4 Layers of the Earth
Crust, Mantle, Outer Core, Inner Core
thinnest layer, mostly solid rock, cool at top and hot at bottom
thickest layer (takes up about 2/3 of Earth's volume), molten rock that flows like syrup
thick layer, made up of liquid iron and nickel
thinner layer, made up of solid iron and nickel (due to extreme pressure), hottest layer
The supercontinent that formed 200 million years ago that included all of the land masses known to be on Earth at that time
the theory that states all continents are on large plates that moved and carried the continents to their current positions
Four reasons scientists think Pangaea existed
Rock formations are the same on different continents; Mountain formations are the same age; Fossil evidence of plants and animals; Glacier and fossil evidence
a theory that the Earth's crust is made up of many plates that move slightly as they gloat on the mantle, driven by the Earth's heat energy (convection currents)
Boundaries where plates come together or meet.
What is formed when one plate moves under another.
Ocean trenches and volcanic islands are formed when
an oceanic and a continental plate come together.
Mountains are formed when
two continental plates come together.
Boundaries where plates split or come apart. The spreading allows magma from the mantle to form new crust.
Transform Fault Boundary
Boundaries where plates grind or slide past one another. Also known as a "strike-slip" boundary. Earthquakes can occur.
a jolting that occurs when two plates try to move past one another. These are caused by plate movement.
the weak point of fracture in the Earth's surface where the rock layers have ruptured and/or slipped. (This is where most earthquakes and volcanoes are located.)
a scale based on the numbers one to ten, that measures the energy released in an earthquake.
a machine that measures earthquakes, allows us to locate the epicenter.
hot molten rock; it escapes through an opening in the Earth's crust.
magma that reaches the Earth's surface and piles up around volcanoes.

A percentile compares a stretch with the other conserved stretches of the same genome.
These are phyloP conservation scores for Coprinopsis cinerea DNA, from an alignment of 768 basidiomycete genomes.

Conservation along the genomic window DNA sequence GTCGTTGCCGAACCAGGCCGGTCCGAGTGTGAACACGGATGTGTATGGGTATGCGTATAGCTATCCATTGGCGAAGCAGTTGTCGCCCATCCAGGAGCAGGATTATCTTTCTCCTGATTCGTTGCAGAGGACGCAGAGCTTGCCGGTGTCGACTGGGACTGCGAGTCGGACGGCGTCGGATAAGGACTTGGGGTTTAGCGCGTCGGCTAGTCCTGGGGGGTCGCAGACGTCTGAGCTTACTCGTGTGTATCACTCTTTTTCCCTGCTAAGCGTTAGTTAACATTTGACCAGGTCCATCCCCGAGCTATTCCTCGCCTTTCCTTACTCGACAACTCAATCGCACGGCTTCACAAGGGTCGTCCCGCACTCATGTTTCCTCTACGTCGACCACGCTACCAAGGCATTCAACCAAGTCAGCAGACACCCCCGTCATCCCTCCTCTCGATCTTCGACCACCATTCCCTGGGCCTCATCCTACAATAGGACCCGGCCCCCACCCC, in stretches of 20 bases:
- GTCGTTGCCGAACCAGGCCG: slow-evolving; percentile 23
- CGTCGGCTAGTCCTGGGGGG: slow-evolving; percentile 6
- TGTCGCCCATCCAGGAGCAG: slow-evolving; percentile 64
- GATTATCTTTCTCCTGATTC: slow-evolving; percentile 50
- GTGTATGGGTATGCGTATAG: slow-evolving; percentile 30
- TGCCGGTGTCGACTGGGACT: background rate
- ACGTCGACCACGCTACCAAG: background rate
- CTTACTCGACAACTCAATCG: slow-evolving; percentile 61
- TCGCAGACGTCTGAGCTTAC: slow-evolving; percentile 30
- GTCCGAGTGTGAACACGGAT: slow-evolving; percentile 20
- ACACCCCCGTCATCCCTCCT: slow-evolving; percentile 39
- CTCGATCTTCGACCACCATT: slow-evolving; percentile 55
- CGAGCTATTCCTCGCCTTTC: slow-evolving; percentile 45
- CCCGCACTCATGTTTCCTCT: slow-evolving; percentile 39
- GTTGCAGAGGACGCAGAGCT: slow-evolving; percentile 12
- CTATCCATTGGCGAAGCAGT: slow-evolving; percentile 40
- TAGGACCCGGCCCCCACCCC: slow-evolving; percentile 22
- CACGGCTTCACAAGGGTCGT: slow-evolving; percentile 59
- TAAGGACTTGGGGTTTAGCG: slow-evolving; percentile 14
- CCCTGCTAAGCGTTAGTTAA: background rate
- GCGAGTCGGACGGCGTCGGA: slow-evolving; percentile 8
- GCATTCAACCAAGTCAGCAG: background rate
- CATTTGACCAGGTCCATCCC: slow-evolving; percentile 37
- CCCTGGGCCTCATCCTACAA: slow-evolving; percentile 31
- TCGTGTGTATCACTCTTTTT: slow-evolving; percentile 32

a wave of water that sometimes follows earthquakes or volcanoes.
Ocean Floor Spreading
currents on the magma pushing the ocean floor apart. Ocean ridges are formed.
Ring of Fire
a major earthquake zone that forms a circle around the Pacific Ocean.
a mountain that forms when lava, ashes, rocks and melted materials pile up and harden.
rocks made from magma. Usually made of mineral crystals of different sizes. Often has pores or holes in it.
Examples of Igneous rocks are
granite, basalt, obsidian
rocks made from dirt, sand, and pieces of rock. Often formed in layers and often contain fossils.
Examples of sedimentary rocks are
rocks changes by heat or pressure
Examples of metamorphic rocks are
The breaking down of rocks and other materials on the Earth's surface.
the process that moves weathered material from one place to another
The two kinds of weathering are
Physical and Chemical
The breakdown of rocks into smaller pieces without changing the type of material.
Example of physical weathering is
"frost wedging," caused by water that seeps into small cracks and freezes; the frozen water expands, forcing the crack to enlarge.
The breaking down of rock by changing what it is made of.
Example of chemical weathering is
oxygen combining with certain minerals, and oxidation forms new substances or oxides, such as rust.
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